Investing in low rolling resistance tires and then not properly inflating them wastes money for two reasons. Firstly, low rolling resistance tires cannot do their job in reducing rolling resistance when they are underinflated. The increase in rolling resistance when driving on underinflated tires far outweighs any reduction in rolling resistance that low rolling resistance tires may offer.

Additionally, riding on underinflated tires reduces their overall lifespan as they wear faster and are more prone to punctures and blowouts. Reduced durability and more regular replacements are already disadvantages of using low rolling resistance tires, so failing to keep them fully inflated only worsens these drawbacks.

There are two ways to best ensure that your vehicles are always traveling on inflated tires:

  • Through driver education: Ultimately, drivers are in the best position to monitor and manage their tires. Tire pressure should be checked every month and drivers should be held accountable for ensuring this happens.
  • Invest in a tire pressure monitoring system: While this is an additional upfront expense, it can help ensure that you get maximum ROI from switching to low rolling resistance tires.

4. What terrain do your vehicles travel on?

The potential for low rolling resistance tires to improve fuel economy is affected by the average speed of your vehicle. The majority of the wasted energy caused by roll resistance is lost through heat. The faster a vehicle travels, the more heat is lost in this way, so the greater impact low rolling resistance tires can have on minimizing fuel consumption.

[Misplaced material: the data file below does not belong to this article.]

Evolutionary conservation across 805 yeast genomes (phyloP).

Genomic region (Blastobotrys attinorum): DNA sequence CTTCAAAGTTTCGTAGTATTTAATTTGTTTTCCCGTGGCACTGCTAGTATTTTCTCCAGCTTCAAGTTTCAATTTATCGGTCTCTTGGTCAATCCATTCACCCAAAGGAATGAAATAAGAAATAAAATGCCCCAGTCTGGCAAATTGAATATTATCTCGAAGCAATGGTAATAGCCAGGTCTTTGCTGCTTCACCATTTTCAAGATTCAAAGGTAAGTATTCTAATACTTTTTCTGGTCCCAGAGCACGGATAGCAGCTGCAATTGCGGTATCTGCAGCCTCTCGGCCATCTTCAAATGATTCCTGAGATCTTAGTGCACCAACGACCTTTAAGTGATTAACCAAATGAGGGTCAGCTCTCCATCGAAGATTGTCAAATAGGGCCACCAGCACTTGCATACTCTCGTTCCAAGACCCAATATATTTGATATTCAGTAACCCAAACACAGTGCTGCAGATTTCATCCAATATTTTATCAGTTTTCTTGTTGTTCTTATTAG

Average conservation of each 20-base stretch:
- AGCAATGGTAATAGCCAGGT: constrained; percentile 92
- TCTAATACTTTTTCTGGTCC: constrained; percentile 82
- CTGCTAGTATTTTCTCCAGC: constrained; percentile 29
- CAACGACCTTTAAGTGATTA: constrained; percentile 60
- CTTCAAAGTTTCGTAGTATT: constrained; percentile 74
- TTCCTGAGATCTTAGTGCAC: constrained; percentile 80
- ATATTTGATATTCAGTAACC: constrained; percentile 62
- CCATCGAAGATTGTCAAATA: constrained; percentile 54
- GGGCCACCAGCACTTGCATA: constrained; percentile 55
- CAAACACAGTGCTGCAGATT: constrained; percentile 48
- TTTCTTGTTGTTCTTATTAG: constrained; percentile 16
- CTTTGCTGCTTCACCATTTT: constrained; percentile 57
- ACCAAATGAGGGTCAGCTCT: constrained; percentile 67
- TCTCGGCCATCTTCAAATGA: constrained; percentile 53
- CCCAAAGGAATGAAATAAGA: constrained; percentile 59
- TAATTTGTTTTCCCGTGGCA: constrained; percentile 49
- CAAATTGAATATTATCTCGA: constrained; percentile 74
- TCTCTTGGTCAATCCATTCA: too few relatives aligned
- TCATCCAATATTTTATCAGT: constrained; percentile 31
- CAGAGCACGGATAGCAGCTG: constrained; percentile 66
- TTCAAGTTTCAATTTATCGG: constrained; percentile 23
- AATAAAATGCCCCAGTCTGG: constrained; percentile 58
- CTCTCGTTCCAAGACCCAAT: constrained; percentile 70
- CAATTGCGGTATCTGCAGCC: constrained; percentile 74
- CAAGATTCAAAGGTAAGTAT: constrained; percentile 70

Low rolling resistance tires are therefore most suitable for highway fleets traveling a long average distance per journey. As well as performing best at higher speeds, low rolling resistance tires are not ideal for the rougher and more uneven terrain that comes with jobs related to the mining and construction industries. 

Tracking the numbers that underpin your fleet, such as average miles traveled per day and average speed, is essential to calculating the total cost of ownership and potential savings of low rolling resistance tires.

5. How streamlined is your maintenance function?

For all their fuel-saving benefits, low rolling resistance tires require more frequent retreading and replacement than standard tires.

These additional maintenance costs should be factored in when calculating the total cost of ownership of low rolling resistance tires. If you have in-house tire technicians who can replace and repair tires cheaply, then these costs will be unlikely to mitigate the fuel-saving benefits of low rolling resistance tires.

However, if you outsource your tire maintenance, these additional costs – combined with the additional vehicle downtime that these tire repairs and replacements cause – could be a significant black mark against investing in low rolling resistance tires.

As we can see here, while low rolling resistance tires can improve your fleet’s fuel economy, the decision to invest in them should consider several factors. By using telematics, you’ll be able to track these factors better and make more informed business decisions as a result.